The following HTML text is provided to enhance online
readability. Many aspects of typography translate only awkwardly to HTML.
Please use the page image
as the authoritative form to ensure accuracy.
Calling the Shots: Immunization Finance Policies and Practices
Medical Expenditure Panel Survey (Selden et al., 1999). In some states, Medicaid enrollment has increased as a result of SCHIP outreach efforts (HCFA, 1999a). Finally, 23 states offer 12-month continuous eligibility in their separate SCHIP programs, as do 15 states for Medicaid (HCFA, 1999a). This longer minimum eligibility period should improve the continuity of primary care, including immunizations, received by enrolled children. Table 3–5 summarizes federal coverage policies for children under Medicaid, VFC, and SCHIP.
Enrollment in Medicaid in particular remains below the potential reach of the program, however, with 22 percent of all eligible children (4.7 million out of 21.2 million) not enrolled (Selden et al., 1998). This underenrollment appears to be the result of many factors, ranging from a lack of awareness of programs on the part of families to systemic barriers that make enrollment difficult (Ellwood, 1999).
Managed Care and Medicaid, VFC, and SCHIP
In 1998, all but four states mandated enrollment in managed care by some or all Medicaid beneficiaries as a condition of coverage for at least a portion of Medicaid benefits (information provided by HCFA). As of 1998, 16.6 million Medicaid enrollees (54 percent of the total), were enrolled in some form of managed care arrangement, a more than three-fold increase in Medicaid managed care enrollment since just 1993 (information provided by HCFA).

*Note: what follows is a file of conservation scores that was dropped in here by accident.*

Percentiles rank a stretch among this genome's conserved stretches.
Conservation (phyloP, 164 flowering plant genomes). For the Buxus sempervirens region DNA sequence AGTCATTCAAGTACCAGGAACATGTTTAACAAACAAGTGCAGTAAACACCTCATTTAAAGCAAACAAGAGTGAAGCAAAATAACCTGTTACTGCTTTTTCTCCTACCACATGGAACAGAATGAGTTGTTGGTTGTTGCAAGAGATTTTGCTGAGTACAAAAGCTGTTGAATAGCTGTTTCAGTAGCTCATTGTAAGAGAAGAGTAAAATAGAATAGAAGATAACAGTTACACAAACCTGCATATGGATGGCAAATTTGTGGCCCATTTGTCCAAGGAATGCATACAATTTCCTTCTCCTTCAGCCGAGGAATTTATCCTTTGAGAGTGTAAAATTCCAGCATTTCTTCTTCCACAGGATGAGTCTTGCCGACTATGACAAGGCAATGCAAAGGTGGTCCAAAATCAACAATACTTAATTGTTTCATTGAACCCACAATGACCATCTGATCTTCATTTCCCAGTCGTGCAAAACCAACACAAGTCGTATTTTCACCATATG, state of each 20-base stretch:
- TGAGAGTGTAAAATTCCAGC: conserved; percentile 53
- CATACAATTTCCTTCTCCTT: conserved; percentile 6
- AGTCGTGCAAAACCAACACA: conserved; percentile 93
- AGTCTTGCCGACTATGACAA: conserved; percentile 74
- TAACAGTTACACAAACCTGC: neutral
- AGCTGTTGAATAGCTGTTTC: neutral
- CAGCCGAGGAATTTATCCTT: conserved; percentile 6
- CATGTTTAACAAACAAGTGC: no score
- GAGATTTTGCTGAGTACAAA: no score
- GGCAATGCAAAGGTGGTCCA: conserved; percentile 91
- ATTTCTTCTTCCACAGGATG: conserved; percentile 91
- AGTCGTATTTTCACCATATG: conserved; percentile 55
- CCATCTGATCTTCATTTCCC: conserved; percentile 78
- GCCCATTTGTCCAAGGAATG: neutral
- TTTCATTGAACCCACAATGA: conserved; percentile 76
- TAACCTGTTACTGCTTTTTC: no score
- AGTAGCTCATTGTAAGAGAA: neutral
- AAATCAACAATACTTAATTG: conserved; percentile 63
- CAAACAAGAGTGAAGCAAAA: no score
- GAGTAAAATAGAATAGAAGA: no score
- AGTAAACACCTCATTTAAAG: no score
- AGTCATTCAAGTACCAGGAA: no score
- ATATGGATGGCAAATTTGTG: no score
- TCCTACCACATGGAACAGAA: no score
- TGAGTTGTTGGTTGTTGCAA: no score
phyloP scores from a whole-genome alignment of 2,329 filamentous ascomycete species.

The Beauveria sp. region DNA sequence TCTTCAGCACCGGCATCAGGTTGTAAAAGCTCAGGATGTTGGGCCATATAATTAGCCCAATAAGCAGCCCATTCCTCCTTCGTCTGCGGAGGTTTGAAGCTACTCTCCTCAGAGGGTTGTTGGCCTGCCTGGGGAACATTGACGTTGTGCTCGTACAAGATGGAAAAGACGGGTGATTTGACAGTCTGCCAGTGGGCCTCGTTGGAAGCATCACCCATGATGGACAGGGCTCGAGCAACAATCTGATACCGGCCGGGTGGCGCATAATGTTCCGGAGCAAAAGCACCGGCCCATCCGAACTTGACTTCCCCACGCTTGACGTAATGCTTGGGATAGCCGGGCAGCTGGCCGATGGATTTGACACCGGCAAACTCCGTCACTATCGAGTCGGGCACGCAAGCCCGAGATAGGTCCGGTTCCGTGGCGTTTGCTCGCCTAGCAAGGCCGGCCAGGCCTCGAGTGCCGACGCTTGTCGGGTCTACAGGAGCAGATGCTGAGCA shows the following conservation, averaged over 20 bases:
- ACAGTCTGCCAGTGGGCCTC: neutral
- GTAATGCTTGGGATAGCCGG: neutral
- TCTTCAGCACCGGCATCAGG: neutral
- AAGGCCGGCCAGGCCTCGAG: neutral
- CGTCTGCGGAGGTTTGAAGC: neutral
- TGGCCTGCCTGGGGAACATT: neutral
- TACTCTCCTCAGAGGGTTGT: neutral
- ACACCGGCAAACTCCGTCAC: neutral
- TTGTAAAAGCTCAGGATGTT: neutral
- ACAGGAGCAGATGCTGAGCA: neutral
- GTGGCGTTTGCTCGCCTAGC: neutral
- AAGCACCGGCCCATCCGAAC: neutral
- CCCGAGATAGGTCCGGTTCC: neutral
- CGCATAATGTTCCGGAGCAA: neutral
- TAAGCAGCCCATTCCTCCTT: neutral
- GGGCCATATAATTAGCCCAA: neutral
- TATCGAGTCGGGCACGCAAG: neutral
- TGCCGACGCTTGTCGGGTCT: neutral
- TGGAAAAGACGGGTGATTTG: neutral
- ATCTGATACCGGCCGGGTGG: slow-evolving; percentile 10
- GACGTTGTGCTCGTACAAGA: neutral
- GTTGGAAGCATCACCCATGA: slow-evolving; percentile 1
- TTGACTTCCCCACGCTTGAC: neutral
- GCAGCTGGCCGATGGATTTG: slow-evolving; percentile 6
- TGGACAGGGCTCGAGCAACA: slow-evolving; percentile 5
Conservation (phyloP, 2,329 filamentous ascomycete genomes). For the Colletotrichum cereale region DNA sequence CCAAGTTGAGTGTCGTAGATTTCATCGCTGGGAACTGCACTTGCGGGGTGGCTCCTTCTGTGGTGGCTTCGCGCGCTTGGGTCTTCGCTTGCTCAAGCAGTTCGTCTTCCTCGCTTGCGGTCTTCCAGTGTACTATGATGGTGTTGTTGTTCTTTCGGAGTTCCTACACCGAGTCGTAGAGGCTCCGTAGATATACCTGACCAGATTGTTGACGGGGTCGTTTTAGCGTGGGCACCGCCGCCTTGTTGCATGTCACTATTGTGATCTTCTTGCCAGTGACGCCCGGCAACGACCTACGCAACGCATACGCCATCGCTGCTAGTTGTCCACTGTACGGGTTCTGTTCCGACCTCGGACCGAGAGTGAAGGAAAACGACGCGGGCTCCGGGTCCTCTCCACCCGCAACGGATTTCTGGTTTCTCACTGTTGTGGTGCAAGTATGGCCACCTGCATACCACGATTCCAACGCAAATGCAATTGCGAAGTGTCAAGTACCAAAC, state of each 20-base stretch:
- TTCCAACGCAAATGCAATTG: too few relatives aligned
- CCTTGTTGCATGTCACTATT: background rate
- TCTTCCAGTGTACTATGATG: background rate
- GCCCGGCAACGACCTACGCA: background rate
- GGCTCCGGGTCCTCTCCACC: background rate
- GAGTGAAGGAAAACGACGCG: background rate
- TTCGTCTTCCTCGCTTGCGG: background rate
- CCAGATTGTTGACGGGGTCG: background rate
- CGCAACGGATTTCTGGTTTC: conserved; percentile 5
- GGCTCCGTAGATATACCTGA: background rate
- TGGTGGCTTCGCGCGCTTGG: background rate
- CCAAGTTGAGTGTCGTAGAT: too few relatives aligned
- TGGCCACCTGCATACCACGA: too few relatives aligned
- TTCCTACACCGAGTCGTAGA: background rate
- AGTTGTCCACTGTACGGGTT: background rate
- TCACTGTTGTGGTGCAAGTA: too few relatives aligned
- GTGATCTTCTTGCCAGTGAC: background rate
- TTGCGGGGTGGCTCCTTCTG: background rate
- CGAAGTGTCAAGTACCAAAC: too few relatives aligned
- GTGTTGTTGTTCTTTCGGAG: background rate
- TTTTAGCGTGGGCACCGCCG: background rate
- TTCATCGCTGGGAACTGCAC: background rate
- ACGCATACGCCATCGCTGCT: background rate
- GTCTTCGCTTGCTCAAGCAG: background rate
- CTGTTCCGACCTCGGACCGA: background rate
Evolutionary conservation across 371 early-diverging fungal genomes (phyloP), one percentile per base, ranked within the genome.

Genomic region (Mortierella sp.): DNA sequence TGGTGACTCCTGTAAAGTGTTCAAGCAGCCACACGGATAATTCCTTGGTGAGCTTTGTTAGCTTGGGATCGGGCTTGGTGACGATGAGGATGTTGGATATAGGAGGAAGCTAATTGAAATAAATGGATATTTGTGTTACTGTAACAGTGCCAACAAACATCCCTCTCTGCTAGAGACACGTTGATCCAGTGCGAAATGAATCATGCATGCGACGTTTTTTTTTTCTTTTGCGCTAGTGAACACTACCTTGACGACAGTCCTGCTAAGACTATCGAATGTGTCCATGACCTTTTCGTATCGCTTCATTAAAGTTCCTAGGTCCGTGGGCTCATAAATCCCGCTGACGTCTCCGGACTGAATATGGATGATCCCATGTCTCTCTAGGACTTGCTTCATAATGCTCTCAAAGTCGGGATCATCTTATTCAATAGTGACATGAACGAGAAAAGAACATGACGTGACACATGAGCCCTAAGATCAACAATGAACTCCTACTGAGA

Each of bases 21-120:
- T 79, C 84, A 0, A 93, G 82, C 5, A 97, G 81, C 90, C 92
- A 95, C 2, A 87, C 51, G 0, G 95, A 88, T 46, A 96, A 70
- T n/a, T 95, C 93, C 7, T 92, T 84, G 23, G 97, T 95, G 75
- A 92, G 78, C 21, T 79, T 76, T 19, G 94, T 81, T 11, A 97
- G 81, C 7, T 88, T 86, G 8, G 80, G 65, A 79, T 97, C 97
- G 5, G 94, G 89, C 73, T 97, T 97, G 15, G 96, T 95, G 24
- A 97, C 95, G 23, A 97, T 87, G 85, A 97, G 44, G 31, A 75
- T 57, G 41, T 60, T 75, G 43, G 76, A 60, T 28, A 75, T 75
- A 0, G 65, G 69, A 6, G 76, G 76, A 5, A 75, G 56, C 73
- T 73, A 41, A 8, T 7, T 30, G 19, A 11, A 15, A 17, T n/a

Freestanding SCHIP programs often involve managed care arrangements, with providers or provider groups, such as independent practice associations, being “at risk” for the services used by their enrollees. Because children enrolled in freestanding SCHIP programs are “insured” and therefore not eligible for VFC vaccines, the capitation rates paid to SCHIP plans ostensibly cover both the cost of purchasing required vaccines and the cost of administering them, unless the state makes other arrangements (see Box 3–2). In California, a state with a combination SCHIP program, some providers argue that the capitation rates in the freestanding SCHIP plans are set too low to compensate them for vaccine purchases, and some capitated providers have referred patients to public health clinics to receive free vaccinations (Fairbrother et al., forthcoming).
States that require beneficiaries to enroll in a managed care plan may require these plans to provide additional benefits and services not normally offered to Medicaid beneficiaries receiving care in the fee-for-service system.20 Thus even if immunizations were not otherwise covered for adults, a state Medicaid agency could specify such coverage in its managed care service agreements.
Very limited information is available on the extent of adult immuni-